Every afternoon, David Castillo heads to the Comprehensive Care Center to visit his mother, Rosie.
Rosie, 86, has been a resident for more than a year and suffers from Alzheimer’s disease. The onset of COVID-19 and the sudden suspension of all visitors to the skilled nursing facility – even for family members -- has not stopped his routine.
David still arrives at the CCC every day and visits his beloved mother – but now they’re separated by a glass window. “It broke my heart,” David said of learning about the Public Health Officer order prohibiting visits. “I was expecting it though. It was like a hit to the head.”
When David tapped on the glass or called out “Mom” to Rosie, she appeared to notice him. At one point, she responded to his wave. “This is harder than it’s ever been before,” he says. “I can see her, but I can’t touch her. I can’t hug her. I can’t give her kisses.”
David acknowledges that he’s one of the millions of people experiencing changes in his life due to COVID-19. “We all just to have hope,” said David, who works for COLT transportation in Lompoc.
David is an only child. “She’s the only one I have,” the 56-year-old said.
Throughout his visit one afternoon, David tapped on the glass and called out “Mom” and “I love you.” Though there’s a barrier to their visits, he said he appreciates that he’s still allowed to come to the CCC.
“It’s meant everything in the world to me,” he said. “The only thing keeping us apart is the window. I can see her every day. I’m happy with any time I get with her.”
CCC Activities Director Michele Hunt said it’s essential to keep residents connected with the outside world despite the pandemic and “No Visitor” policy.
“This is important not only for our residents but for their family and friends who care and worry about them,” she said. CCC staff also offer Skype and Google Duo visits for out-of-town families or those unable to get to the facility.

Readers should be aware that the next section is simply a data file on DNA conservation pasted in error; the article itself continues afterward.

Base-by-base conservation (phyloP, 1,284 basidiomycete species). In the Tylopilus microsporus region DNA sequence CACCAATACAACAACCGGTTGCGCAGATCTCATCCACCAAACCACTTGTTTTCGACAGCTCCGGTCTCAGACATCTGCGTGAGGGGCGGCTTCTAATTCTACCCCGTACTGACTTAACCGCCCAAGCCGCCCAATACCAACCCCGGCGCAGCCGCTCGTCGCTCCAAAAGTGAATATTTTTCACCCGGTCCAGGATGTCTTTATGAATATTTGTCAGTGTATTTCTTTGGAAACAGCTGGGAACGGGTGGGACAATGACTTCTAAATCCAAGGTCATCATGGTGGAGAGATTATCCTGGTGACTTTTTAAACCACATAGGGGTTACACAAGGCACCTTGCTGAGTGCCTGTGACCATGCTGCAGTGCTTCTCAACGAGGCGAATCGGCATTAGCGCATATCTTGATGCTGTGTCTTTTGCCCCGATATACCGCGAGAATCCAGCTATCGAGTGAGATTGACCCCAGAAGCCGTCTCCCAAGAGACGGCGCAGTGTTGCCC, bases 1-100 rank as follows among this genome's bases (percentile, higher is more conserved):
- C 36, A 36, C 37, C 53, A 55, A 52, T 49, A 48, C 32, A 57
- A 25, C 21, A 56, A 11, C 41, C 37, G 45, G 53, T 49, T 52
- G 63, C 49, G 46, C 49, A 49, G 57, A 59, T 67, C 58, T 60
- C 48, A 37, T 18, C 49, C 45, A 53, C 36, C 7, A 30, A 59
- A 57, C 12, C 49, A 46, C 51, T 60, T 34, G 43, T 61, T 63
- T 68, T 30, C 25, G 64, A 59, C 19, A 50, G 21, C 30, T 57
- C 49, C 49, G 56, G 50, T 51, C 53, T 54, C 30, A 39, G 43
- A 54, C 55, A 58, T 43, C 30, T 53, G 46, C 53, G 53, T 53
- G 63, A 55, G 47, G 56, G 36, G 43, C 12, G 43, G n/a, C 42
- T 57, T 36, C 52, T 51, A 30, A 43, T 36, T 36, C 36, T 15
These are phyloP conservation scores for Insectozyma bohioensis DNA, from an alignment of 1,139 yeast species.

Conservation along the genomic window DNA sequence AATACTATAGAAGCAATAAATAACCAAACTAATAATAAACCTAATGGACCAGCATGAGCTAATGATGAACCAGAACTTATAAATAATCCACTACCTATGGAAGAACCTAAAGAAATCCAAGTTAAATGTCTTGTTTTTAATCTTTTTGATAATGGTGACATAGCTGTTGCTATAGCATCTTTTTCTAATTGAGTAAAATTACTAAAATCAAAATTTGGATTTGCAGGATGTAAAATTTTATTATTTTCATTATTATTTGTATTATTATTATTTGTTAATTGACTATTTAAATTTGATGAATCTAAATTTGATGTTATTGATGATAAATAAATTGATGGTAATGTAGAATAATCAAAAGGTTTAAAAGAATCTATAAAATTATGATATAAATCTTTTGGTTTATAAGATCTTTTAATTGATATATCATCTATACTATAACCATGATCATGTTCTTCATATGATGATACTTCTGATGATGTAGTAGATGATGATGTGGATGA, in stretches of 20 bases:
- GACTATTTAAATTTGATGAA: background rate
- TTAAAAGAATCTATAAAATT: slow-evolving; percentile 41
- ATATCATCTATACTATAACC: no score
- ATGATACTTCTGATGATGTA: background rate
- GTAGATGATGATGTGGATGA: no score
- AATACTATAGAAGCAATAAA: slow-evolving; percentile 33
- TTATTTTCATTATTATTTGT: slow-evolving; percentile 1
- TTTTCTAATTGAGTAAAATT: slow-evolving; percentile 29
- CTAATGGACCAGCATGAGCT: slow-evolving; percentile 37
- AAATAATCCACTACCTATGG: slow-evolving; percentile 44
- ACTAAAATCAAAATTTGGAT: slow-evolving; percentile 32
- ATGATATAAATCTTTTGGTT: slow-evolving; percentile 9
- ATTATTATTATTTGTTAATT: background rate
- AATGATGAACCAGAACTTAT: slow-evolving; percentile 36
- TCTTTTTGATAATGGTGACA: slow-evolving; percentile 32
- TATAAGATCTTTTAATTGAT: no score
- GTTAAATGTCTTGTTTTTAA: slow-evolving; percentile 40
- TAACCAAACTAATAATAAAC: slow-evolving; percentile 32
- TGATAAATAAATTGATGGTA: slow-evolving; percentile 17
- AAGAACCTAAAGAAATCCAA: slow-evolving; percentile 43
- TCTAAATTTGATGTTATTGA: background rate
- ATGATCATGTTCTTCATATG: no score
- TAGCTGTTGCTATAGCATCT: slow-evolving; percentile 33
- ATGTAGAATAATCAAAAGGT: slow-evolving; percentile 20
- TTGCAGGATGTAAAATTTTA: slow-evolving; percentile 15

When George Sartori arrived at the CCC one afternoon for a visit, 85-year-old Raymond Mantovani was waiting in a wheelchair inside the building. “You’re OK in there,” George yelled through the glass. “It’s the outside that’s not good. Right now, you’re safe in there.”
George and Raymond are not brothers by heritage but through four decades of love and friendship. George, 75, calls Raymond his brother. He’s been caring for the older man for about 40 years, after being taken in “like a son” by Raymond’s mother following his divorce. Raymond is autistic and was never able to live on his own.
The two men have traveled to Italy four times and moved to Lompoc from their home state of Massachusetts five years ago. George often speaks Italian to Raymond through the glass, as the older man laughs and replies in return.
“Of course, I consider him a brother,” George says. “Most of my life, I spent with him. I look after his interests.” Raymond became very ill earlier this year and underwent surgery. He is recuperating at the CCC.
“I’m so thankful,” George says. “This place is the best place for him.” George, who used to teach comparative literature at Boston College, visits Raymond three times a day, at mealtime. With the pandemic, he’s scaled it back to twice a day.
His brother, George says, looks wonderful now. “He’s so happy,” George says. “The nurses are fantastic. The best thing I can say is they are all wonderful.”
Sometimes, Raymond becomes distressed emotionally. “The only thing he needs is to see me,” George notes. “As soon as he sees me, he calms down.”